Swimming Pool Injury and Drowning Cases in TN

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Swimming pool injury cases are serious.

One of the most heartbreaking cases I have ever handled involved the accidental drowning death of a teenage boy. The parents of the young drowning victim grappled with death of their son at what started out as a fun swimming party with friends.  The owner of the pool and the other party guests felt enormous grief, but at the same time, they did not know what they could have done differently. While the case was eventually settled, everyone involved was devastated, and the effects of the young man’s death were far-reaching.  I will never forget the emotions of all of the parties and witnesses involved in that case.

Most people have no idea just how dangerous a swimming pool can be. Drowning and other swimming pool injuries happen quickly and quietly.  Look at these statistics from the CDC:

Drowning Statistics

  • Every day, about 10 people die from drowning.
  • About 1 in 5 of those are kids 14 and under.
  • Nearly 80% of drowning victims are male.
  • Children ages 1-4 have the highest drowning rates. Among children ages 1-4, most drownings occur in home swimming pools.
  • The drowning rate for African Americans is significantly higher across all ages. The disparity is widest among children ages 5-14.

swimming pool lawyer, drowning victim lawyerPool Drains Can Be Deadly

Drowning isn’t the only swimming pool safety concern. Pool drains can also cause significant injuries and death.  In fact, there is federal legislation governing public pool drains because of the serious risk of harm and death.  The legislation is known as the Virginia Graeme Baker Pool & Spa Safety Act  and it is named after a young girl who drowned after she was trapped under water by suction from a hot tub drain.  The suction from the drain was so strong that her mother tried to pull her from the drain but could not. The two men who eventually freed the girl pulled so hard that the drain cover broke from the force. The little girl died from drowning, but the real cause of her death was suction entrapment due to a faulty drain cover.

What to Do After a Swimming Pool Injury or Drowning

If you or a loved one has been injured in a swimming pool or hot tub, you may be entitled to compensation for your damages.   Here are some pointers about what to do:

  • Take photos of the scene. Include the pool, equipment, fencing, gates, toys, surrounding area, etc. It is extremely important to document the scene of the injury or death before the pool owners make any changes.
  • Write down names, phone numbers, and addresses of any witnesses. If you decide to pursue a claim, your attorney will need to be able to contact and interview witnesses.
  • Talk with a Swimming Pool Injury Lawyer. An experienced lawyer can examine the facts of a case and advise you of your legal rights and options.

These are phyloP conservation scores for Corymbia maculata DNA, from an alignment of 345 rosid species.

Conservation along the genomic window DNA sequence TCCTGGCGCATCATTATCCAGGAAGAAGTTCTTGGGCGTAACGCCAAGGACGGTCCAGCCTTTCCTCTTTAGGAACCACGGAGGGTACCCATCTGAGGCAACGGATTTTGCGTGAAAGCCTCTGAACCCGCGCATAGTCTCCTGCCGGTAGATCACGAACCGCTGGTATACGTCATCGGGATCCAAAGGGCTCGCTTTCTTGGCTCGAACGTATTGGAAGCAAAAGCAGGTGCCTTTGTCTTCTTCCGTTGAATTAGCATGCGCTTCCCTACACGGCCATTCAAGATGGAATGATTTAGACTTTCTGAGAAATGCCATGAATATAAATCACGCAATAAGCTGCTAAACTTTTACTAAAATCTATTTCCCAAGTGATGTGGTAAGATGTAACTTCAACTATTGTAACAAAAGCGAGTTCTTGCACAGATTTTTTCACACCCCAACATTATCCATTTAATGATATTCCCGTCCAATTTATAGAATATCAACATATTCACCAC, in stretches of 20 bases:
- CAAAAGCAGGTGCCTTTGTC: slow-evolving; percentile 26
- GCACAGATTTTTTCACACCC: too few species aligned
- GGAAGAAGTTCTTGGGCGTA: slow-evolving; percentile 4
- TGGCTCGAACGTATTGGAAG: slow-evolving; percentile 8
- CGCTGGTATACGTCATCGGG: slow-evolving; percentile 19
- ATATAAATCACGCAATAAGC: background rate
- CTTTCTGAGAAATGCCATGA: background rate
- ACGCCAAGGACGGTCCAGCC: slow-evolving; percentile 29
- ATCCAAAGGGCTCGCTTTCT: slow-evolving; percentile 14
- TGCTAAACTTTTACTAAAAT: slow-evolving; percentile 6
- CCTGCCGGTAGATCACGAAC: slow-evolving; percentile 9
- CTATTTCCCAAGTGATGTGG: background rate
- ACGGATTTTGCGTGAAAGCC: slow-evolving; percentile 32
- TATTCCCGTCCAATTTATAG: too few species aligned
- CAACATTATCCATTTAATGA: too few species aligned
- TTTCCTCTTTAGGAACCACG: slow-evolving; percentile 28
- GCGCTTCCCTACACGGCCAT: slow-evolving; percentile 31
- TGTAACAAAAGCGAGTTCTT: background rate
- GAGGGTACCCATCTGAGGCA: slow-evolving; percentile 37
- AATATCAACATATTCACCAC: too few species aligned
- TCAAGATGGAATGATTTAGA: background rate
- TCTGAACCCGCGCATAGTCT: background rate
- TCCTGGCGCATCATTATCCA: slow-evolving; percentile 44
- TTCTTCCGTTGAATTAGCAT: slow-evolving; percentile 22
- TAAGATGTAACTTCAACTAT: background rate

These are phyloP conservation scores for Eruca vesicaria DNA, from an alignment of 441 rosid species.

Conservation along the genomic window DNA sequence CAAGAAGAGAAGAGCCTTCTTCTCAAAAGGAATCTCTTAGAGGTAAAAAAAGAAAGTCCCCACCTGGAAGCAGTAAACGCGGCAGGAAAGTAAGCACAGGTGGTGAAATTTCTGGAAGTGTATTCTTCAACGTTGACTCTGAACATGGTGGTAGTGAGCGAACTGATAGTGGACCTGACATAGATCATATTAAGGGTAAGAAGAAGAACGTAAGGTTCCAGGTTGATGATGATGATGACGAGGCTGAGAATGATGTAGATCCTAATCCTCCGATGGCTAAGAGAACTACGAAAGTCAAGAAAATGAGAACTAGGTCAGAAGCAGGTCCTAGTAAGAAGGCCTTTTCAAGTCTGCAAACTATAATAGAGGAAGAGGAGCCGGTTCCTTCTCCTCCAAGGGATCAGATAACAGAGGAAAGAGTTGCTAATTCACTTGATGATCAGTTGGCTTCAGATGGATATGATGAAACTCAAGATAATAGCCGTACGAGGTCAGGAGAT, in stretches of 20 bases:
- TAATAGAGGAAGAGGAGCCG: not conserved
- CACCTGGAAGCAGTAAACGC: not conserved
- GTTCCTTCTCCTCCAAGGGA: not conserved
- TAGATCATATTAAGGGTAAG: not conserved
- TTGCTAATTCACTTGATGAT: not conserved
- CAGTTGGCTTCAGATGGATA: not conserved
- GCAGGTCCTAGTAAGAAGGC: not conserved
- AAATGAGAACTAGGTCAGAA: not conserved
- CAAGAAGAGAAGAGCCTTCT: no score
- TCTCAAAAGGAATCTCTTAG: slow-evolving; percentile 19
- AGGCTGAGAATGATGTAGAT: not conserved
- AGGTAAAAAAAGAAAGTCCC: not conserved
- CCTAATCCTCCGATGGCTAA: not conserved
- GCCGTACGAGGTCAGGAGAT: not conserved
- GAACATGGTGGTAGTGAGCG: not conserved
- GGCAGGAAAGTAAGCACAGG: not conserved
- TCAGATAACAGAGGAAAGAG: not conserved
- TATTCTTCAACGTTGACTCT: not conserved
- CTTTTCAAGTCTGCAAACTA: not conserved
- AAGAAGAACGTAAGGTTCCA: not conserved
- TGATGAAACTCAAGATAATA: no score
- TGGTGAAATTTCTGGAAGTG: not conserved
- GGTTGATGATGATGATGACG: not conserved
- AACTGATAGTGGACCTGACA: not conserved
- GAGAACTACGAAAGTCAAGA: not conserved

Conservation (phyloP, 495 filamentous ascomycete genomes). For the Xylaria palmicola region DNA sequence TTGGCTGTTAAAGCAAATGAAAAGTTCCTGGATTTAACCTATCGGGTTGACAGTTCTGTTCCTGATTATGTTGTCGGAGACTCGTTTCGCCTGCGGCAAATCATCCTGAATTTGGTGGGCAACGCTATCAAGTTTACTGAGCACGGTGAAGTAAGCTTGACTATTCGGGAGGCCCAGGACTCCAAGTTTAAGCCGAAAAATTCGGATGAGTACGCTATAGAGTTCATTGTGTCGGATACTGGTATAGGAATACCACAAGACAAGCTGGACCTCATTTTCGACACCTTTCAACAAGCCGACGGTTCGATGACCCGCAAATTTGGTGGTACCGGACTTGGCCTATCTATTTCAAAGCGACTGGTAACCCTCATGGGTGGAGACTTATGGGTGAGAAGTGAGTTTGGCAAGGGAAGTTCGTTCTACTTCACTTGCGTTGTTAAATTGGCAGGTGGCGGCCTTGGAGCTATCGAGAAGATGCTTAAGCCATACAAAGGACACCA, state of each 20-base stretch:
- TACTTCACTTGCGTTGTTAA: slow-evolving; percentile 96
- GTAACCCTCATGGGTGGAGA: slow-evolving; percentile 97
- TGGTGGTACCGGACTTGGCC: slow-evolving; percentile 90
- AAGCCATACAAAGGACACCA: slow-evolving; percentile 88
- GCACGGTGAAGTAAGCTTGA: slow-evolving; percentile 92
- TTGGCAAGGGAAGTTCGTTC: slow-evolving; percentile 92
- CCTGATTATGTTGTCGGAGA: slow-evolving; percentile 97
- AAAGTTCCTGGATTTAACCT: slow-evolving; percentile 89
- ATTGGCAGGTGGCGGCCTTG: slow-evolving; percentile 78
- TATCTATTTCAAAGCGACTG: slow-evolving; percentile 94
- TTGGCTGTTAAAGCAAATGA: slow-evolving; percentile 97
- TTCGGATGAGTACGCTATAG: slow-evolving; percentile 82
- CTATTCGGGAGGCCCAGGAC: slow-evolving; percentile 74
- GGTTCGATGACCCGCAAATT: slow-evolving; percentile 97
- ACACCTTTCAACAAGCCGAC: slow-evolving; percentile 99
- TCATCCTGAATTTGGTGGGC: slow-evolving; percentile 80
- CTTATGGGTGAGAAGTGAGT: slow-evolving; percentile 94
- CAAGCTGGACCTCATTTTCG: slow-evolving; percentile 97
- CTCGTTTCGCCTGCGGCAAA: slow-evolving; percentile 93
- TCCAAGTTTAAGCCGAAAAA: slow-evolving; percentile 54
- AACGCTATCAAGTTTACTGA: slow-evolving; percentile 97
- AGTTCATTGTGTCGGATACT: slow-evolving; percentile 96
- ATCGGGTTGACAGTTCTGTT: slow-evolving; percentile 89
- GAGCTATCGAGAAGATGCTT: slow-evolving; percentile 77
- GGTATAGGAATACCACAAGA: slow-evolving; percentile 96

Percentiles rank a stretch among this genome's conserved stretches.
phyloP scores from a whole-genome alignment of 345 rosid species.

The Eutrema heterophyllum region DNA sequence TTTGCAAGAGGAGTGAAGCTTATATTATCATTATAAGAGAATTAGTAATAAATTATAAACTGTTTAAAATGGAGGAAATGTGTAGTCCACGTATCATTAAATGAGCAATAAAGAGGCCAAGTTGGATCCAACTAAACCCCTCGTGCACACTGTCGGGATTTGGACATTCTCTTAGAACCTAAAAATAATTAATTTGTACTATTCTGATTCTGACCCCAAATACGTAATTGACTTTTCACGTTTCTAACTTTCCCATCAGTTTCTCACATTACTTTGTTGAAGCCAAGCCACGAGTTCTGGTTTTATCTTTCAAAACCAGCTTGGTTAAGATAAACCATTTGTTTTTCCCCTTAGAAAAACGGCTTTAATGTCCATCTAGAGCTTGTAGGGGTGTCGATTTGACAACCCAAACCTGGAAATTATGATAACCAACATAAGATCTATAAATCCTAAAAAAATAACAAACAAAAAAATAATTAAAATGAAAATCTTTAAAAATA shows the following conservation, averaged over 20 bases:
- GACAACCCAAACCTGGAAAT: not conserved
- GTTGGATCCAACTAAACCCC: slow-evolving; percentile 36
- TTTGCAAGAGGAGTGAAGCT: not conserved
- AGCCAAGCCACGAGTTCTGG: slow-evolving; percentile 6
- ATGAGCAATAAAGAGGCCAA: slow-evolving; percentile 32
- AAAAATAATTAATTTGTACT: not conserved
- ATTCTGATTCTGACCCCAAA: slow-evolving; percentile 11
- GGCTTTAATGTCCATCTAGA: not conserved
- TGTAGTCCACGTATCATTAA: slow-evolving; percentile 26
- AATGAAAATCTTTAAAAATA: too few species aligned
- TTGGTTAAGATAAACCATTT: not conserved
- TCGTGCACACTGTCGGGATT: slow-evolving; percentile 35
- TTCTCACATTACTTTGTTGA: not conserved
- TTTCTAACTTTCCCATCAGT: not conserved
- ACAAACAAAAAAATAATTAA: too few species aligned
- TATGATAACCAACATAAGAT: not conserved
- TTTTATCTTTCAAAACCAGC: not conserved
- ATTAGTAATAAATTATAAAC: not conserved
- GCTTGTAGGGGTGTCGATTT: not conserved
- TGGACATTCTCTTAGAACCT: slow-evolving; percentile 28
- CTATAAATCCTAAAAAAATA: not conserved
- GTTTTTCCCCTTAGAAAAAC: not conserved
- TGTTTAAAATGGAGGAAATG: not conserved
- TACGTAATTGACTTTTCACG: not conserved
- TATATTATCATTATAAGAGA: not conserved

Legal Info on Drowning and Pool Injury Lawsuits

In Tennessee, swimming pool owners have a duty to exercise reasonable care for the safety of persons using or accessing a swimming pool, hot tub, or spa.  If a swimming pool owner is negligent, or fails to act with reasonable care, and a person drowns or is injured as a result, the pool owner will be liable for damages.

Every case is unique.  Outcomes and liability assessments depend on the specific facts involved. A swimming pool injury lawyer will be able to talk with you about the circumstances under which the injury or drowning occurred and can give you the appropriate legal advice.   Some of the factors that will influence the outcome of a Swimming Pool Injury or drowning case are:

  • Age of the victim
  • Swimming experience of the victim
  • How the victim entered the property
  • How the victim entered the pool
  • Time frames
  • Fencing around the property and/or pool
  • Condition of the pool water, i.e., was it murky or cloudy?
  • Gates and access mechanisms for entry to backyard or pool area
  • Characteristics of property, i.e., visibility from public areas, presence of toys.
  • Safety equipment available
  • Type of supervision provided
  • Involvement of alcohol
  • Type of pool drain and other maintenance equipment
  • Whether the pool was public or privately owned
  • Training of lifeguards and other staff
  • Notice to pool owners of dangers, access problems, or prior trespassing
  • Local ordinances and codes that apply to swimming pools

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Examples of Tennessee Court Cases on Drowning

Case outcomes are dependent on the facts and the proof or lack thereof that is presented in Court by the trial lawyers for the parties.  Below are just a couple of examples of Tennessee drowning cases, either one of which might have turned out another way had the facts been slightly different: